# Is LaTeX intended for unattended typesetting?

With markup converters like Pandoc, it has now become possible to generate LaTeX documents without ever touching any LaTeX code.

However, obtaining aesthetic page breaks for slightly complex documents, taking for example into account figures, widows and orphans may still require manual intervention in the LaTeX code. (I know there are packages for this out there, but unfortunately, these do not resolve all issues.)

So it seems that we are quite not yet at that utopian point were one can blindly write content without ever having to worry about how the output will look like. (This argument is often used though for LaTeX/LyX advocacy!)

This made me wonder: Did LaTeX 2ε developers intend for unattended typesetting? If not, will LaTeX 3 change anything to this respect?

EDIT

For the sake of clarity, I am mainly referring to documents such as dissertations, reports and books.

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Isn't this discussion about tradeoffs? Either good quality or automated typesetting? What LaTeX gives (maybe) is that it replaces "good quality and manual typesetting vs terrible quality and automated typesetting" with "good quality and manual typesetting vs decent quality and automated typesetting"... – mbork Feb 26 '14 at 10:59
Quoting Frank Mittelbach: "TeX generates pages based on precompiled paragraph data. This issue describes the fundamental problem in TeX’s approach: the program builds optimized paragraph shapes without any knowledge about their final placement on a page. The result is a “galley” from which columns are cut to a specified vertical size. A consequence of this is that one can’t have the shape of a paragraph depend on its final position on the page when using TEX’s page builder algorithm." – Serge Stroobandt Feb 26 '14 at 13:18
@SergeStroobandt That particular problem is (in theory) avoidable in luatex, although I don't think we've demonstrated any usable code that exploits that possibility yet. (You can work round it with more difficulty, and some restrictions, in classic tex as well). – David Carlisle Feb 26 '14 at 14:54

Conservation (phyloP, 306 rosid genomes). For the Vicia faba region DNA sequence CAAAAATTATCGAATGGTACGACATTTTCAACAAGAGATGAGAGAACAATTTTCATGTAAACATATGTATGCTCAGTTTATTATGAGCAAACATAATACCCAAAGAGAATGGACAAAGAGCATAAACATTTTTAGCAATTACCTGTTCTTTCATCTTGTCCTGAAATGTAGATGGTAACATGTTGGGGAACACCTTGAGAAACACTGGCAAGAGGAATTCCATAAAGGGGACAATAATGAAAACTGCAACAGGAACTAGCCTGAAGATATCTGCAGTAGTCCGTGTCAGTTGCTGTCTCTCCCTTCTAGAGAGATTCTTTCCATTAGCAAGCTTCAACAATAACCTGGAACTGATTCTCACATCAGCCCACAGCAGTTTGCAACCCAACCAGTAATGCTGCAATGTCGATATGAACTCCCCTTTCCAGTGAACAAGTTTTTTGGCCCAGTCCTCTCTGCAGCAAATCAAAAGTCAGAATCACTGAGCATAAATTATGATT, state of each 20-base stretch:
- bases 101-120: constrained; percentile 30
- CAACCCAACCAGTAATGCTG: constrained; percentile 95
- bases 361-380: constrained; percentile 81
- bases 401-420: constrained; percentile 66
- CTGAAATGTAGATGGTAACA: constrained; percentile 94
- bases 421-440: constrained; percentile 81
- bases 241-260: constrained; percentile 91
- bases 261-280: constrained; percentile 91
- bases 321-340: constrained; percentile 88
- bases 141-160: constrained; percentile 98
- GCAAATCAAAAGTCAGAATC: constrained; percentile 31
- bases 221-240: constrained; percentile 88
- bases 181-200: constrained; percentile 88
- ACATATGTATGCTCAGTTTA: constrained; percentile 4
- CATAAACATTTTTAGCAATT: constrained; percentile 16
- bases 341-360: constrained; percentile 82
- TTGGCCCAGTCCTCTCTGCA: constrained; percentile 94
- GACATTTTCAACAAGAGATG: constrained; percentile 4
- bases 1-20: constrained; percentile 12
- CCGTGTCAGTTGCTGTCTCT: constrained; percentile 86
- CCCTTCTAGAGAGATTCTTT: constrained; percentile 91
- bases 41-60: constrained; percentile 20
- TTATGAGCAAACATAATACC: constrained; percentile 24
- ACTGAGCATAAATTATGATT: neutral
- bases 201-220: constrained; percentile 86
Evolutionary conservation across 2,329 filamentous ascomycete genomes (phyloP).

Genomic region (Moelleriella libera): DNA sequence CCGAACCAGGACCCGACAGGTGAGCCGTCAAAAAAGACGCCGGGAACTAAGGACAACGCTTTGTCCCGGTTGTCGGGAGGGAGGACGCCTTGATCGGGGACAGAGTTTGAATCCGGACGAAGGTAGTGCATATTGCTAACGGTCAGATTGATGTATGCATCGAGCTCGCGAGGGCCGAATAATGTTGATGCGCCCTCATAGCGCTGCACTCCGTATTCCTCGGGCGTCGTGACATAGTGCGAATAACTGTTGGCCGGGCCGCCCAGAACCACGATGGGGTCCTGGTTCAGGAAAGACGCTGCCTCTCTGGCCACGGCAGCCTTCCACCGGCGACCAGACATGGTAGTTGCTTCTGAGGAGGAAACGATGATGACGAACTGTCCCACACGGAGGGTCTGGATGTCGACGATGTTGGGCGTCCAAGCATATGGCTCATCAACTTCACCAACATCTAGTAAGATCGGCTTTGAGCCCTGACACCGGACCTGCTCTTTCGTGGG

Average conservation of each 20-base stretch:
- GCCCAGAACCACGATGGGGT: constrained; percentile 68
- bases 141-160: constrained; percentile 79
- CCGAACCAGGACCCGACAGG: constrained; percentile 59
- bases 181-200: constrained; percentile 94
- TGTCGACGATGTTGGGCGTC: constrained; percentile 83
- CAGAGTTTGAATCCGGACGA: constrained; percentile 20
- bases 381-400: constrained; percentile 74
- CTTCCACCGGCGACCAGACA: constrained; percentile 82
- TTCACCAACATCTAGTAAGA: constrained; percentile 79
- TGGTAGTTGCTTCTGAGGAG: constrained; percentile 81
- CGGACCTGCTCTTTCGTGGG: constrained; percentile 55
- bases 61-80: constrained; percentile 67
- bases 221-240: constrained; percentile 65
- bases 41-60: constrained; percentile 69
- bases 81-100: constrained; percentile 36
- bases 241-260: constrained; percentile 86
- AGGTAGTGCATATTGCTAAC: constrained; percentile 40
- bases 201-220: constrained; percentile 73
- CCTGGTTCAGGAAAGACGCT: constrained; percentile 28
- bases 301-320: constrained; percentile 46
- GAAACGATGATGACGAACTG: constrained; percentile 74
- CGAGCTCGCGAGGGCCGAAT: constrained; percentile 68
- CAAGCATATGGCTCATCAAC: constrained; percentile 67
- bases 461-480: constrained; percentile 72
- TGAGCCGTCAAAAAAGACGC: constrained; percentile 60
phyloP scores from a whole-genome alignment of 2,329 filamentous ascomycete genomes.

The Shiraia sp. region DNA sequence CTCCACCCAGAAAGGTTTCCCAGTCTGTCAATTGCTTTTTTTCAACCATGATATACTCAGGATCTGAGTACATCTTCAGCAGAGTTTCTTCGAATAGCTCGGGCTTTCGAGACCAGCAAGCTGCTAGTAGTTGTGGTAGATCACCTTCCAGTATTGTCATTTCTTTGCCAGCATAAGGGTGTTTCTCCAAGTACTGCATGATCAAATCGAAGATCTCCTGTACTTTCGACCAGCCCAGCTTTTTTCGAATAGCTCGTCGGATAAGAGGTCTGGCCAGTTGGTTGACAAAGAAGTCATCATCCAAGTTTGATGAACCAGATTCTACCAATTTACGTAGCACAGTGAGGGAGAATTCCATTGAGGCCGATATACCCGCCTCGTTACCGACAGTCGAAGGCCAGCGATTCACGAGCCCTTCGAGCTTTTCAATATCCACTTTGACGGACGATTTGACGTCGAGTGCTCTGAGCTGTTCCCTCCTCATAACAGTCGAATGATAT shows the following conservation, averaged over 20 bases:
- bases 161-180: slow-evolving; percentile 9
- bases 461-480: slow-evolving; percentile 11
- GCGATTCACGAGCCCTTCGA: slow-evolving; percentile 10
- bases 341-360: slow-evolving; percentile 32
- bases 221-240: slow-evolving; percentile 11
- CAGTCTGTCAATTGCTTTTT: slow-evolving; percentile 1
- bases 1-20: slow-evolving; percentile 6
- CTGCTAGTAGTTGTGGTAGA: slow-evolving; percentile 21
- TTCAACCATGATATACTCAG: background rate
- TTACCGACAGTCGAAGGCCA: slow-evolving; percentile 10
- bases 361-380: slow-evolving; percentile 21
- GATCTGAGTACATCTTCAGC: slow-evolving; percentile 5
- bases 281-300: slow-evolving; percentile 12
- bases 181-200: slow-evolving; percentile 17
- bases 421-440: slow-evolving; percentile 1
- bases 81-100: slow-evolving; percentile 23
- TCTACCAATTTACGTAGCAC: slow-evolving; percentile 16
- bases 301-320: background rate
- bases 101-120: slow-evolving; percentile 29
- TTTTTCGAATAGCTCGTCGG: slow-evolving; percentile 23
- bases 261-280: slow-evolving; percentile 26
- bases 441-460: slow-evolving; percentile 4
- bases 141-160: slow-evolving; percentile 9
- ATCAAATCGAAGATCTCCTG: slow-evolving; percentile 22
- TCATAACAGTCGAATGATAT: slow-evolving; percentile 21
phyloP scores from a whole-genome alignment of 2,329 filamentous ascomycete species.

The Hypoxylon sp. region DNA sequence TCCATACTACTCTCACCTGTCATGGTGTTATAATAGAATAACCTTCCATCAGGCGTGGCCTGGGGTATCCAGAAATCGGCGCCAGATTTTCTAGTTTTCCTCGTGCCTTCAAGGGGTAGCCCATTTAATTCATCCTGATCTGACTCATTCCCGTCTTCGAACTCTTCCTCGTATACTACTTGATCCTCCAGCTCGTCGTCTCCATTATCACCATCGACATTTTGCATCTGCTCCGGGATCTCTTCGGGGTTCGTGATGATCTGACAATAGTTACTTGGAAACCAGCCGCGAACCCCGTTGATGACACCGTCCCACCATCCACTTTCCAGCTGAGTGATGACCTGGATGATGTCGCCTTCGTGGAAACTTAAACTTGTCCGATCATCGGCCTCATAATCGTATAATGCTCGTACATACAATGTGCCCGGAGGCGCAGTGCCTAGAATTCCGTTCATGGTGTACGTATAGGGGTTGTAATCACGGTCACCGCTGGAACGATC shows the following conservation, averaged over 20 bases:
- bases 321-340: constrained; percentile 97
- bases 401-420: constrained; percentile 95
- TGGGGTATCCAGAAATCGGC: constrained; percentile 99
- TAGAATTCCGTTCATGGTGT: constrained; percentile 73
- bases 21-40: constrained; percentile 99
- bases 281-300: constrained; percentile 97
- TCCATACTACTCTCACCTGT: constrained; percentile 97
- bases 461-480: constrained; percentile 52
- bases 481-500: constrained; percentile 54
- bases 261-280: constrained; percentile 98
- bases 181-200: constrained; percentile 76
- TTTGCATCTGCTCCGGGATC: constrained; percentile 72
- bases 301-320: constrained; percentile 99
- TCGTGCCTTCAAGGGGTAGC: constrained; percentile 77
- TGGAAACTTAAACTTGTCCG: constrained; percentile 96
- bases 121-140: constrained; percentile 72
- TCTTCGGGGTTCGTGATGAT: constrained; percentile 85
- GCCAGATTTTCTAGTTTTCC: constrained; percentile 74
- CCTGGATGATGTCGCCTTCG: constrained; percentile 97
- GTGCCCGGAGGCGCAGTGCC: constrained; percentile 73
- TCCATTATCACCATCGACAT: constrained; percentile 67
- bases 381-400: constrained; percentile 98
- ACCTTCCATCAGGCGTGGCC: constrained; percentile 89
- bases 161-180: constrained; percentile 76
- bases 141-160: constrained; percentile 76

It has always been a possibility although obviously the document markup side of latex is mostly aimed at hand authored documents, but even back while 2e was being developed there were wysiwyg systems like sw that are essentially generating latex that isn't touched and latex is often used for typesetting from XML (or previously SGML) using xslt or dsssl or similar (Sebastian's jadetex stylesheets for typesetting TEI SGM via dsssl being more or less contemporary with the development of 2e).

Of course how far you can get by without hand editing the generated tex depends on what kind of document it is and how much control you have elsewhere in the process.

If you are typesetting millions of standard invoices from some database queries or similar where there are no typographic problems and you are just using tex as a convenient pdf generator then you can (and people do) automate the whole process.

In a system like scientific word (or I suppose lyx, although I haven't seen that) you don't (normally) edit the tex but you have manual control over the layout to an extent via the GUI.